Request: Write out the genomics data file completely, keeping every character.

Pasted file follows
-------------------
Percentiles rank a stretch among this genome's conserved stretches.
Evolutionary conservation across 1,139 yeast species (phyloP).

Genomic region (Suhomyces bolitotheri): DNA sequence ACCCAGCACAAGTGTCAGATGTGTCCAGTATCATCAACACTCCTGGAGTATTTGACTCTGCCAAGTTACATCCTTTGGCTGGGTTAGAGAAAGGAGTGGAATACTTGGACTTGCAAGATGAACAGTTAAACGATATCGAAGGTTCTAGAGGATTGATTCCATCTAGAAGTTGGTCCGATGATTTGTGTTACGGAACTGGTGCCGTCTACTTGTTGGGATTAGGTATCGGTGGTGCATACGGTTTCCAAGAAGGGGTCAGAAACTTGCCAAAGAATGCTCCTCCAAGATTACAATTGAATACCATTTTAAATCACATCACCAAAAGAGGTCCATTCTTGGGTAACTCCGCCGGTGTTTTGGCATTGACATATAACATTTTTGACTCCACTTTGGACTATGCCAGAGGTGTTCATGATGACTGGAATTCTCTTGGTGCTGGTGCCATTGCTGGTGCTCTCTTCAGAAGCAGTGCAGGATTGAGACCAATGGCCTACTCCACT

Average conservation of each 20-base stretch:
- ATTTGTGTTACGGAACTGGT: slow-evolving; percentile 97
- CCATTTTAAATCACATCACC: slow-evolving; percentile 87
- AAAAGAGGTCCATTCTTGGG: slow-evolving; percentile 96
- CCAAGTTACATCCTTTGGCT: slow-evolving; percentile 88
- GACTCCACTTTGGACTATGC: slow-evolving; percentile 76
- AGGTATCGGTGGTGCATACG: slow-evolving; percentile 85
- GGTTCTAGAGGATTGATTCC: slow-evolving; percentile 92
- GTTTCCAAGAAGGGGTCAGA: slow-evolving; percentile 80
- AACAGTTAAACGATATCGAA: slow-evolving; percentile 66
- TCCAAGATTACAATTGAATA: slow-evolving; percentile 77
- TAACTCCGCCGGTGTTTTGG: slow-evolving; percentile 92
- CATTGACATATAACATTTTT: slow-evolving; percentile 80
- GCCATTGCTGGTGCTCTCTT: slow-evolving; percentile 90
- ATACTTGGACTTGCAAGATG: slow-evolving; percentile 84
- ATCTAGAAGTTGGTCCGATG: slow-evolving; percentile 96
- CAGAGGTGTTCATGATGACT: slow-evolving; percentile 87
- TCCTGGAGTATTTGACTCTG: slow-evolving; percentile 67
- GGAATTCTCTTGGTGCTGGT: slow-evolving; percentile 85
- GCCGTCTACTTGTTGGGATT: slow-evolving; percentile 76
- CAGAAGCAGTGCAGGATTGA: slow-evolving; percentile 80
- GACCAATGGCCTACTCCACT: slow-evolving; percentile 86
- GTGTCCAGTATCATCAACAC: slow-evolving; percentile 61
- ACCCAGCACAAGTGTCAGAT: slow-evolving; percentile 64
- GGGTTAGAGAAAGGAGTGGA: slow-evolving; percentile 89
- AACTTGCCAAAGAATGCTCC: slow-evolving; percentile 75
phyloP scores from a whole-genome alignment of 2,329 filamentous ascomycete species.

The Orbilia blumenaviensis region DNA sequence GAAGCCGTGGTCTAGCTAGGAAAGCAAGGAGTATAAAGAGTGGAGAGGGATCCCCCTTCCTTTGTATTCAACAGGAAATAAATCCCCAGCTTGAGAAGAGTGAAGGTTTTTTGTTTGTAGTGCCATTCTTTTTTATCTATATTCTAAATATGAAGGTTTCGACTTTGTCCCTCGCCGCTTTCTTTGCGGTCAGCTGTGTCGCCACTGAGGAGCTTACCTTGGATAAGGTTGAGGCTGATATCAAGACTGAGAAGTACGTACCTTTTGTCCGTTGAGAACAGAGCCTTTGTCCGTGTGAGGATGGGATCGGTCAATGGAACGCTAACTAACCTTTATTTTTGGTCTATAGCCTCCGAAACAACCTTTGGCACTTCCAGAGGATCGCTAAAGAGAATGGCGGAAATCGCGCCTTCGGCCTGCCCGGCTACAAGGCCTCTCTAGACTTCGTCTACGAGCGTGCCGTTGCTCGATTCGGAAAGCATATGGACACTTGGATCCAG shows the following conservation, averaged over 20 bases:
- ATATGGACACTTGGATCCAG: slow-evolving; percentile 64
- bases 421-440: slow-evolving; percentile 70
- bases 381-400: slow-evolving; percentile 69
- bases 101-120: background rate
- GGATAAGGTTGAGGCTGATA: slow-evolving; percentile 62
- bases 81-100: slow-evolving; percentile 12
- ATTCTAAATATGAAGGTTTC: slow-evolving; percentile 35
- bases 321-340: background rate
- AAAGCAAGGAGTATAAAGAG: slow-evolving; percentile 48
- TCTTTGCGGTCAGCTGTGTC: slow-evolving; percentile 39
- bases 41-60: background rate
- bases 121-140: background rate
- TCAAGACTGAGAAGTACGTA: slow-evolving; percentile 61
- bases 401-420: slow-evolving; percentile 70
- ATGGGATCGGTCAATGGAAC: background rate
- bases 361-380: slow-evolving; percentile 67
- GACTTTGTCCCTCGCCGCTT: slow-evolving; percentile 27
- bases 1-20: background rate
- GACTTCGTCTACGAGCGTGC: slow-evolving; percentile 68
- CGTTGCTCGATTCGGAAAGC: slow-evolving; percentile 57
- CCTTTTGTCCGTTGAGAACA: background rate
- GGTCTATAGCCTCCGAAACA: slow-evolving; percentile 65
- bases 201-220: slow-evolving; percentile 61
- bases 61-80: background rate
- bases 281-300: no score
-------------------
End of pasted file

Percentiles rank a stretch among this genome's conserved stretches.
Evolutionary conservation across 1,139 yeast species (phyloP).

Genomic region (Suhomyces bolitotheri): DNA sequence ACCCAGCACAAGTGTCAGATGTGTCCAGTATCATCAACACTCCTGGAGTATTTGACTCTGCCAAGTTACATCCTTTGGCTGGGTTAGAGAAAGGAGTGGAATACTTGGACTTGCAAGATGAACAGTTAAACGATATCGAAGGTTCTAGAGGATTGATTCCATCTAGAAGTTGGTCCGATGATTTGTGTTACGGAACTGGTGCCGTCTACTTGTTGGGATTAGGTATCGGTGGTGCATACGGTTTCCAAGAAGGGGTCAGAAACTTGCCAAAGAATGCTCCTCCAAGATTACAATTGAATACCATTTTAAATCACATCACCAAAAGAGGTCCATTCTTGGGTAACTCCGCCGGTGTTTTGGCATTGACATATAACATTTTTGACTCCACTTTGGACTATGCCAGAGGTGTTCATGATGACTGGAATTCTCTTGGTGCTGGTGCCATTGCTGGTGCTCTCTTCAGAAGCAGTGCAGGATTGAGACCAATGGCCTACTCCACT

Average conservation of each 20-base stretch:
- ATTTGTGTTACGGAACTGGT: slow-evolving; percentile 97
- CCATTTTAAATCACATCACC: slow-evolving; percentile 87
- AAAAGAGGTCCATTCTTGGG: slow-evolving; percentile 96
- CCAAGTTACATCCTTTGGCT: slow-evolving; percentile 88
- GACTCCACTTTGGACTATGC: slow-evolving; percentile 76
- AGGTATCGGTGGTGCATACG: slow-evolving; percentile 85
- GGTTCTAGAGGATTGATTCC: slow-evolving; percentile 92
- GTTTCCAAGAAGGGGTCAGA: slow-evolving; percentile 80
- AACAGTTAAACGATATCGAA: slow-evolving; percentile 66
- TCCAAGATTACAATTGAATA: slow-evolving; percentile 77
- TAACTCCGCCGGTGTTTTGG: slow-evolving; percentile 92
- CATTGACATATAACATTTTT: slow-evolving; percentile 80
- GCCATTGCTGGTGCTCTCTT: slow-evolving; percentile 90
- ATACTTGGACTTGCAAGATG: slow-evolving; percentile 84
- ATCTAGAAGTTGGTCCGATG: slow-evolving; percentile 96
- CAGAGGTGTTCATGATGACT: slow-evolving; percentile 87
- TCCTGGAGTATTTGACTCTG: slow-evolving; percentile 67
- GGAATTCTCTTGGTGCTGGT: slow-evolving; percentile 85
- GCCGTCTACTTGTTGGGATT: slow-evolving; percentile 76
- CAGAAGCAGTGCAGGATTGA: slow-evolving; percentile 80
- GACCAATGGCCTACTCCACT: slow-evolving; percentile 86
- GTGTCCAGTATCATCAACAC: slow-evolving; percentile 61
- ACCCAGCACAAGTGTCAGAT: slow-evolving; percentile 64
- GGGTTAGAGAAAGGAGTGGA: slow-evolving; percentile 89
- AACTTGCCAAAGAATGCTCC: slow-evolving; percentile 75
phyloP scores from a whole-genome alignment of 2,329 filamentous ascomycete species.

The Orbilia blumenaviensis region DNA sequence GAAGCCGTGGTCTAGCTAGGAAAGCAAGGAGTATAAAGAGTGGAGAGGGATCCCCCTTCCTTTGTATTCAACAGGAAATAAATCCCCAGCTTGAGAAGAGTGAAGGTTTTTTGTTTGTAGTGCCATTCTTTTTTATCTATATTCTAAATATGAAGGTTTCGACTTTGTCCCTCGCCGCTTTCTTTGCGGTCAGCTGTGTCGCCACTGAGGAGCTTACCTTGGATAAGGTTGAGGCTGATATCAAGACTGAGAAGTACGTACCTTTTGTCCGTTGAGAACAGAGCCTTTGTCCGTGTGAGGATGGGATCGGTCAATGGAACGCTAACTAACCTTTATTTTTGGTCTATAGCCTCCGAAACAACCTTTGGCACTTCCAGAGGATCGCTAAAGAGAATGGCGGAAATCGCGCCTTCGGCCTGCCCGGCTACAAGGCCTCTCTAGACTTCGTCTACGAGCGTGCCGTTGCTCGATTCGGAAAGCATATGGACACTTGGATCCAG shows the following conservation, averaged over 20 bases:
- ATATGGACACTTGGATCCAG: slow-evolving; percentile 64
- bases 421-440: slow-evolving; percentile 70
- bases 381-400: slow-evolving; percentile 69
- bases 101-120: background rate
- GGATAAGGTTGAGGCTGATA: slow-evolving; percentile 62
- bases 81-100: slow-evolving; percentile 12
- ATTCTAAATATGAAGGTTTC: slow-evolving; percentile 35
- bases 321-340: background rate
- AAAGCAAGGAGTATAAAGAG: slow-evolving; percentile 48
- TCTTTGCGGTCAGCTGTGTC: slow-evolving; percentile 39
- bases 41-60: background rate
- bases 121-140: background rate
- TCAAGACTGAGAAGTACGTA: slow-evolving; percentile 61
- bases 401-420: slow-evolving; percentile 70
- ATGGGATCGGTCAATGGAAC: background rate
- bases 361-380: slow-evolving; percentile 67
- GACTTTGTCCCTCGCCGCTT: slow-evolving; percentile 27
- bases 1-20: background rate
- GACTTCGTCTACGAGCGTGC: slow-evolving; percentile 68
- CGTTGCTCGATTCGGAAAGC: slow-evolving; percentile 57
- CCTTTTGTCCGTTGAGAACA: background rate
- GGTCTATAGCCTCCGAAACA: slow-evolving; percentile 65
- bases 201-220: slow-evolving; percentile 61
- bases 61-80: background rate
- bases 281-300: no score